Help Make the Medical Community More Accountable

Posted By: Tony Baratta | July 28th, 2016

In 2015, 253 people in Pennsylvania died under circumstances for which a medical professional may have been responsible based upon the reporting of designated safety officers of medical facilities to the Pennsylvania Patient Safety Authority.  This is an increase from the 208 deaths reported in 2014 but down from the number of deaths reported in 2005-453!

Per State Law, each medical facility must designate a patient safety director and establish a system to report the following:

1. Incidents  – an event which could have injured the patient

2. Serious Incident – an event that does injure or kill a patient

 In 2015, 239,000 incidents and 7,700 serious incidents were reported.

But if you want to find out how your local hospital is performing related to these reported events, you can’t.  State law mandates that all documents produced the Patient Safety Authority are confidential.  Confidentiality serves to encourage reporting of mistakes which in turn will help promote patient safety. 

It is also confidential information whether the State has ever taken any corrective action regarding a serious event.  The Pennsylvania Department of Health reviews reports of infrastructure failure and serious events reported to the Patient Safety Authority.  It looks for evidence of whether state or federal law was broken.  We don’t know, and can’t know, how many investigations are conducted per year nor what the results were. 

In my last blog “Why Victims of Medical Mistakes Are Rarely Compensated“, I explained that a lawsuit was the only effective means of attempting to hold a medical facility or physician publicly accountable for injury or death negligently caused to a patient, and that many cases are not pursued because the costs involved require the damages caused to be extraordinary and that most cases are won by the physician or hospital. 

In the entire state of Pennsylvania there are less than 200 cases of medical negligence brought to trial each year and an average of about 1,500 new lawsuit filings or about 20% of the total number of serious events reported confidentially. 

These statistics reveal two things:

1. An excessive number of lawsuits against medical professionals are not being filed 

2. Many victims of malpractice are not able to seek redress 

As I explained in my last blog, I take an average of only 5% of the cases I am asked to handle.  I am sure most attorneys handling medical malpractice cases could cite similar statistics in their own practices.

In 1999, Drs. Michael Daniel and Martin Makary used a synthesis of past reports to calculate that the prevalence of medical error in the United States revealed at least 44,000 people, and perhaps as many as 98,000, die in hospitals each year as a result of medical errors that could have been prevented.  See “To Err is Human: Building a Safer Health System.”  The British Medical Journal in May of this year estimated that medical errors are the third leading cause of death in the United States behind heart disease and cancer.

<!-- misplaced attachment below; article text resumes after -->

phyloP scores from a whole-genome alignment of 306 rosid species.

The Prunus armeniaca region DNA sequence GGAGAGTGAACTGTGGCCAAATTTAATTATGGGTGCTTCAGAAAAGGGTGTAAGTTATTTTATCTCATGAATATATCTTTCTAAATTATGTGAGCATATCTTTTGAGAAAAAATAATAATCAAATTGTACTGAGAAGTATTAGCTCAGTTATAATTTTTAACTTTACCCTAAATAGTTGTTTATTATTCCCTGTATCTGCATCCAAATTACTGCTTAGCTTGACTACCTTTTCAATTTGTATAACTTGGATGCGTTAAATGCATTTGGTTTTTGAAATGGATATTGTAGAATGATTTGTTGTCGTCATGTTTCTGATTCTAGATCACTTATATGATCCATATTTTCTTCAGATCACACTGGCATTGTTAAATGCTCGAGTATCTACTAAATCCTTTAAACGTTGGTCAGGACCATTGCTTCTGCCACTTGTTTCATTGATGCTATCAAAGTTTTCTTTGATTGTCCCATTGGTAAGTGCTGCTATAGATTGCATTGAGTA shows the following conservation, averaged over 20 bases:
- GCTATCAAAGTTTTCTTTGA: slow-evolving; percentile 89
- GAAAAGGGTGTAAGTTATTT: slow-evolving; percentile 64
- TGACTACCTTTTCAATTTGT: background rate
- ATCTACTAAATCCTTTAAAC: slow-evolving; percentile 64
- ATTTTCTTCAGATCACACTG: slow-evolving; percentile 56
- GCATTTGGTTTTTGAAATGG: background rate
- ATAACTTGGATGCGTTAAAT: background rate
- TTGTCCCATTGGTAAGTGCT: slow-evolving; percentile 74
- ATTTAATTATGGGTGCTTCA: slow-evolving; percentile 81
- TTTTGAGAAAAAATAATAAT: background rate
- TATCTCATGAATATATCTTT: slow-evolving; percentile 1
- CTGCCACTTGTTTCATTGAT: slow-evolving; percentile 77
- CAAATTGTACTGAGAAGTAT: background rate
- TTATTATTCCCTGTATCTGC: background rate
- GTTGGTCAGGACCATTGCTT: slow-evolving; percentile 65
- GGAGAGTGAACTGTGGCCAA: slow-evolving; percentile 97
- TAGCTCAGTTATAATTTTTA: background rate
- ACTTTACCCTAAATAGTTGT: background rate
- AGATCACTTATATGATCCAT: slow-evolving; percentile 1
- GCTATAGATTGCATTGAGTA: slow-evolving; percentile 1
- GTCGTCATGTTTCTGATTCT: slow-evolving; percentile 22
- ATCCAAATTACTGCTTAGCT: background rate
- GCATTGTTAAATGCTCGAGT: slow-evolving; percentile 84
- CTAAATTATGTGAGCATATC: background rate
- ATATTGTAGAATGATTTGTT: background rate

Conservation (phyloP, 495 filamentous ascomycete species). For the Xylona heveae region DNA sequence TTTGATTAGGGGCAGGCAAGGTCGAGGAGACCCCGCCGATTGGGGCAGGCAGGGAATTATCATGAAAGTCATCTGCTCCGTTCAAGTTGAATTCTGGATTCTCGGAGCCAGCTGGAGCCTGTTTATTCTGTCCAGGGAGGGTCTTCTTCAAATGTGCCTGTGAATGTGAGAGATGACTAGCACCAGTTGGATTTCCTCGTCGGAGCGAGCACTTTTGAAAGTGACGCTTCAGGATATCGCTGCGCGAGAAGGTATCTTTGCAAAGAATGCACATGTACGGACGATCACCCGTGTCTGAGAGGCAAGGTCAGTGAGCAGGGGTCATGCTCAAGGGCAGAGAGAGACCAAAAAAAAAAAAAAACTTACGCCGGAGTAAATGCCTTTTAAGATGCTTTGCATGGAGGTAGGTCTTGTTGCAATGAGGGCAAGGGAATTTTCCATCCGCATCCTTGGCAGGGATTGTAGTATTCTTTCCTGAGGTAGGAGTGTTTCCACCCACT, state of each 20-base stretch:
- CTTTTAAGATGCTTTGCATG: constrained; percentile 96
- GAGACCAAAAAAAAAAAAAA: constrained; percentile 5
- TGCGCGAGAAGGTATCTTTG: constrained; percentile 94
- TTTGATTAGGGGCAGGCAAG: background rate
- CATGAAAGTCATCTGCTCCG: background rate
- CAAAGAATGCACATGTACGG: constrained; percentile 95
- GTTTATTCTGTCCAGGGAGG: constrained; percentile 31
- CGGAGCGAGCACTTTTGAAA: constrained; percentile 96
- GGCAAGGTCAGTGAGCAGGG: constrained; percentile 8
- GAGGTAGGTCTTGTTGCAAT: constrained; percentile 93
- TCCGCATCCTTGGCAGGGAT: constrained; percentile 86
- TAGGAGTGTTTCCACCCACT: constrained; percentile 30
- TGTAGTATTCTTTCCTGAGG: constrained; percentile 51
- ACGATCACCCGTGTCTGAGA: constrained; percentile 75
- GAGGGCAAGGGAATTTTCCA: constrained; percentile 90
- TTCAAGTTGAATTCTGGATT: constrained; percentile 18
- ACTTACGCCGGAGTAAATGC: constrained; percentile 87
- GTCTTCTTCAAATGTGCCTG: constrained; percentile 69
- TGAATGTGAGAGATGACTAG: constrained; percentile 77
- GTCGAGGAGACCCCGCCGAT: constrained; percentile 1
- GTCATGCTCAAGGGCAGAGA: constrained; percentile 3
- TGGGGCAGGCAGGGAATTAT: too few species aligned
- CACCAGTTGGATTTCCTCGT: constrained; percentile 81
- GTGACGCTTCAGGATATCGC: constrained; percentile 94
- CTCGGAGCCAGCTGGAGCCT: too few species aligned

If so few cases are being filed in the face of such massive medical error, and any investigation by state authorities is shielded from public knowledge, how can the medical community be held accountable for its mistakes?  And, if it cannot be, what does that say for the safety of each of us when we receive medical care? 

I don’t pretend to have answers.  I can only work hard to obtain full compensation for my client which I hope will serve to make medical care safer in the future for another patient. 

What can you do?  Perhaps the next time you have the opportunity to sit on a Jury which hears a medical malpractice case, remember that very few such cases are ever brought to trial and you could be playing a role in holding the medical community accountable for its actions, which in turn can make medical care safer for our friends and family.

Tony Baratta is a trial attorney in Huntingdon Valley, PA who represents clients who have been seriously injured. Tony is the founding partner of Baratta, Russell, & Baratta and a member of the Pennsylvania Brain Injury Association (BPIA). Tony is on the board for the Philadelphia VIP, a member of the Million Dollar Advocates Forum for trial attorneys and voted one of Philadelphia’s Super Lawyers for the past 10 years.

About the Author

Tony Baratta is a trial attorney in Huntingdon Valley, PA who represents clients who have been seriously injured. Tony is the founding partner of Baratta, Russell, & Baratta and a member of the Pennsylvania Brain Injury Association (BPIA). Tony is on the board for the Philadelphia VIP, member of the Million Dollar Advocates Forum for trial attorneys and voted one of Philadelphia’s Super Lawyers for the past 11 years and a recipient of the First Judicial District Pro Bono Award for the Civil Trial Division.

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